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Movie Review: The Fate of the Furious

furious-8-playlist.jpg

Cipher (Charlize Theron) makes Dominic Toretto (Vin Diesel) go rogue in the eighth installment in The Fast and Furious franchise. (Source: The Playlist)

It has been over fifteen years since the release of The Fast and the Furious. Ranging from street races to pulling off heists, the series has been taken to new heights. No matter how ridiculous the movies might be, they know what to offer for fans; over-the-top, gravity-defying stunts, beautiful cars, and seeing our heroes saving the world from something dangerous. As much as I enjoy these movies (except for Tokyo Drift), I don’t mind two more films. Furious 7 (my second favorite behind Fast Five) was an insane thrill-ride while providing an emotionally satisfying conclusion that would make the late Paul Walker proud. Yes, I cried at the end of last movie. Like everyone else, I thought the series would end right there. But—nope…

The Fate of the Furious (I know, terrible title) picks up after the events of the previous film. Brian and Mia have retired from the crew. Dominic Toretto (Vin Diesel) and Letty Ortiz (Michelle Rodriguez) are having their honeymoon in Cuba. After an exhilarating drag race, Dom encounters a mysterious woman named Cipher (Charlize Theron). Trying to leave the world of crime behind (like in every movie after the original), he is forced to go rogue with the cyberterrorist. Mr. Nobody (Kurt Russell) and Little Nobody (Scott Eastwood) assigns Luke Hobbs (Dwayne Johnson), Roman Pierce (Tyrese Gibson), Tej Parker (Ludacris), Ramsey (Nathalie Emmanuel) to save their friend and stop Cipher once and for all.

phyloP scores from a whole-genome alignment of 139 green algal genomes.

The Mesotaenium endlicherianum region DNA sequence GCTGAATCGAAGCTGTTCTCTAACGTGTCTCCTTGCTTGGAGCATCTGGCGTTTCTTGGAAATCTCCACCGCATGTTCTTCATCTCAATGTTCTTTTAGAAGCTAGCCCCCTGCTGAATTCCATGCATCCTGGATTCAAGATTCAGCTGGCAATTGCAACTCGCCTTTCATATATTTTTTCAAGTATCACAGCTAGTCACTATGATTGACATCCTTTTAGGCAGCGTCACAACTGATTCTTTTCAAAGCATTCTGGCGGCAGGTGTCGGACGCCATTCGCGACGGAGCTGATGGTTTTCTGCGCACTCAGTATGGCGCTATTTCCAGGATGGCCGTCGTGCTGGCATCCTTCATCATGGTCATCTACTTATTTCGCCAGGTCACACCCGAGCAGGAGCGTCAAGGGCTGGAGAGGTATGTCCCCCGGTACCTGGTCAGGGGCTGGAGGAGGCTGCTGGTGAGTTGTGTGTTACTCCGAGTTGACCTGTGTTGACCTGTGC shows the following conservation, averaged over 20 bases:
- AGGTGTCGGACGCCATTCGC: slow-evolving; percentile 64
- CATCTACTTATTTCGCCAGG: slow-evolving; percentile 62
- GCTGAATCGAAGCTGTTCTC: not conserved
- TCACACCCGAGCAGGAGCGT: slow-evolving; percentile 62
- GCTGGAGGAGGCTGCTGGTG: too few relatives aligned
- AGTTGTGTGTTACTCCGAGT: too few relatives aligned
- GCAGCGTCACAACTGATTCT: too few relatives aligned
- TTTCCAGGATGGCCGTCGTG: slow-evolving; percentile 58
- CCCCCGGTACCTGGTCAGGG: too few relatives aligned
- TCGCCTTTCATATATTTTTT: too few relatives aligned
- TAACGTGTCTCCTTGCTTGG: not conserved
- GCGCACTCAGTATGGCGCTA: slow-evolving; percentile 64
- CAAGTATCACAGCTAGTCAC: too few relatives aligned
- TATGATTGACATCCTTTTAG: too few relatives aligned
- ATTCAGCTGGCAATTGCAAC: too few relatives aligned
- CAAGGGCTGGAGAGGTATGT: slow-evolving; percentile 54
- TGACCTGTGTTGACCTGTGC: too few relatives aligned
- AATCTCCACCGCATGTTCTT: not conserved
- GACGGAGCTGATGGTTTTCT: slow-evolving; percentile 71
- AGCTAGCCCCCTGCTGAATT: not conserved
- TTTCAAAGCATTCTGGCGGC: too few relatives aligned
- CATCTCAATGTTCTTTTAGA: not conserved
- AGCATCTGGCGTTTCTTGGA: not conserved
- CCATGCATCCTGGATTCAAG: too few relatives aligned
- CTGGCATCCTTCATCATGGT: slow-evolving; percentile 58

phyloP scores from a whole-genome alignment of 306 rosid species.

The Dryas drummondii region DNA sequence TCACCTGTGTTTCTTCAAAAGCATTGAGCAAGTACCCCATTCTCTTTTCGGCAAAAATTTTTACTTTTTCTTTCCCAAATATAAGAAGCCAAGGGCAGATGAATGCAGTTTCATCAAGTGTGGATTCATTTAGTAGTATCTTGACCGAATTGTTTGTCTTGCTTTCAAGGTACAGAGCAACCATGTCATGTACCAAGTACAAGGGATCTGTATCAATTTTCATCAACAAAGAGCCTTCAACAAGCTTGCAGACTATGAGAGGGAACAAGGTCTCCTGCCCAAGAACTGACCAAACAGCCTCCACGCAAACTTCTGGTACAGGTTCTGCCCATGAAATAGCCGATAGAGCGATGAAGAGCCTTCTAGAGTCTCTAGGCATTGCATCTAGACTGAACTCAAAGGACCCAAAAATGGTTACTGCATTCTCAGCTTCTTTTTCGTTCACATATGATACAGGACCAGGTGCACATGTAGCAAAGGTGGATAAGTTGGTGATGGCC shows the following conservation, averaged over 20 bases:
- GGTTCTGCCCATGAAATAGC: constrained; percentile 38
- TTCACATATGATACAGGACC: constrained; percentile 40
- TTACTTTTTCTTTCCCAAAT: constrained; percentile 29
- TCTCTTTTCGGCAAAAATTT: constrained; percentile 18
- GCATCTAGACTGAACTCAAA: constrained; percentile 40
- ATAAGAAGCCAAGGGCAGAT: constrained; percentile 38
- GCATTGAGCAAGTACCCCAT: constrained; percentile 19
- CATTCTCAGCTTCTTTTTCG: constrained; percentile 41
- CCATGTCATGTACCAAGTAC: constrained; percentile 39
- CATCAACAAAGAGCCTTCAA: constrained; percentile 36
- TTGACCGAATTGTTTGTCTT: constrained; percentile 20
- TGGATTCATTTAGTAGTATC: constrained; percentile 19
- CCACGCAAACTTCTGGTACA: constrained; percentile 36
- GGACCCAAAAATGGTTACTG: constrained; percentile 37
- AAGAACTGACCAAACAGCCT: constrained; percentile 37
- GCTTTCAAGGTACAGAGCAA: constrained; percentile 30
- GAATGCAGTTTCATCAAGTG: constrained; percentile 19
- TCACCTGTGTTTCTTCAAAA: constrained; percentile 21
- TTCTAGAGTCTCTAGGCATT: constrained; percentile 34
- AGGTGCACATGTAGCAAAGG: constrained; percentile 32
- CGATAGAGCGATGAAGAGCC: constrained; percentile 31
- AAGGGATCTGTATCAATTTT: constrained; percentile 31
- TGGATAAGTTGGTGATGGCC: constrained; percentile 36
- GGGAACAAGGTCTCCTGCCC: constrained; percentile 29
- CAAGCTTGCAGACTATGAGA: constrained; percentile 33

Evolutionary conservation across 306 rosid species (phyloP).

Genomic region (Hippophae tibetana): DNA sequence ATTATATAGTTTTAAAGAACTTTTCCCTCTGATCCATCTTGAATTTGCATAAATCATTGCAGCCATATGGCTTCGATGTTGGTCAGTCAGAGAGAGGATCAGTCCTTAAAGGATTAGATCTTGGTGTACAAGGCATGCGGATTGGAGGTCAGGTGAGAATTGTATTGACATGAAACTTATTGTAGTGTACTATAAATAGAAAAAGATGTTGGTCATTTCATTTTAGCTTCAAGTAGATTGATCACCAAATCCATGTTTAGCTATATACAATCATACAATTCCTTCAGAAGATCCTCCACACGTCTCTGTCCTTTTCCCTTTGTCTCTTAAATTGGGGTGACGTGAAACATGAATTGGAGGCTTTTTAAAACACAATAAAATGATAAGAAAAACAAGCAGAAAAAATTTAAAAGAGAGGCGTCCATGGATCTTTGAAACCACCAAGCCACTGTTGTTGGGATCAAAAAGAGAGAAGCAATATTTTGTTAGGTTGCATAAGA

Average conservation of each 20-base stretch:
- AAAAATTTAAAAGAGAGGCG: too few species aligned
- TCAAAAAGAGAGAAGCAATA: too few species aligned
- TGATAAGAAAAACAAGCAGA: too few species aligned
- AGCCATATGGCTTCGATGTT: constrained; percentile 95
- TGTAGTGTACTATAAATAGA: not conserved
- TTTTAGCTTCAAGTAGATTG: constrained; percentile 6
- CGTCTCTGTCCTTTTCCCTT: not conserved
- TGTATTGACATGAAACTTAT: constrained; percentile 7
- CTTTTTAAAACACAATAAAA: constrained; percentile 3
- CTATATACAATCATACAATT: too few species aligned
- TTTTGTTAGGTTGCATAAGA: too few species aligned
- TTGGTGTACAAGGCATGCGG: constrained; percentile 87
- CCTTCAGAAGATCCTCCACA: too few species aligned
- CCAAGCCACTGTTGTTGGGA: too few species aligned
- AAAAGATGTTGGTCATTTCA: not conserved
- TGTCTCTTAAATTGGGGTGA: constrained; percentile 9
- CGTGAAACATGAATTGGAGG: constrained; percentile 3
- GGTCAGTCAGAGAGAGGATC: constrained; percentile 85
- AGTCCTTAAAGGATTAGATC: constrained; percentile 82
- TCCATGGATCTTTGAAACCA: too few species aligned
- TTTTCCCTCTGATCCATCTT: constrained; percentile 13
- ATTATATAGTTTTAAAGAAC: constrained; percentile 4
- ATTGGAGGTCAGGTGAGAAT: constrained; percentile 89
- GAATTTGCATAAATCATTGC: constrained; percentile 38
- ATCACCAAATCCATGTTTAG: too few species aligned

After rumors have surrounded about James Wan returning to direct another Fast and Furious movie (of course, he declined due to having to deal with the production hell of the last film), F. Gary Gray (Straight Outta Compton) steps in for Wan to provide just as much fun as the three previous installments. While the previous films are about getting together as a family, this movie is about being betrayed by one’s family. Case in point, Dom has been traumatized by his father’s death for years. He feels comfortable with his friends, especially reuniting with Letty. But—he is about to throw it all away.

Every fan always go into these movies for the wall-to-wall action (trust me, there is a lot of it to please the eye) and seeing these characters driving beautiful cars. There is also a lot of big laughs—from Hobbs’ introductory scene where he coaches his daughter’s soccer team to the interactions between Roman and Tej, as well as them flirting with Ramsey. Not to mention a lot of badassery.

How can anyone not love Dwayne Johnson? He is tough yet has a heart of gold. His one-liners are also impossible not to get a kick out of. As Cipher, Theron kills it with her punk look—from the dreadlocks and the Metallica shirt to her cyber powers (in one particular scene, she targets NYC by hacking people’s car and having control of them, causing chaos in the big city). She is up there with Jason Statham’s Deckard Shaw (who reprises his role here providing laughs and his usual toughness) as one of the franchise’s better villains.

Despite the obvious narrative issues and Scott Eastwood’s bland performance, The Fate of the Furious provides enough for fans with the car chases, fist fights, gun shootings, and characters just having a blast. Bring on the last two films!

3.5/4

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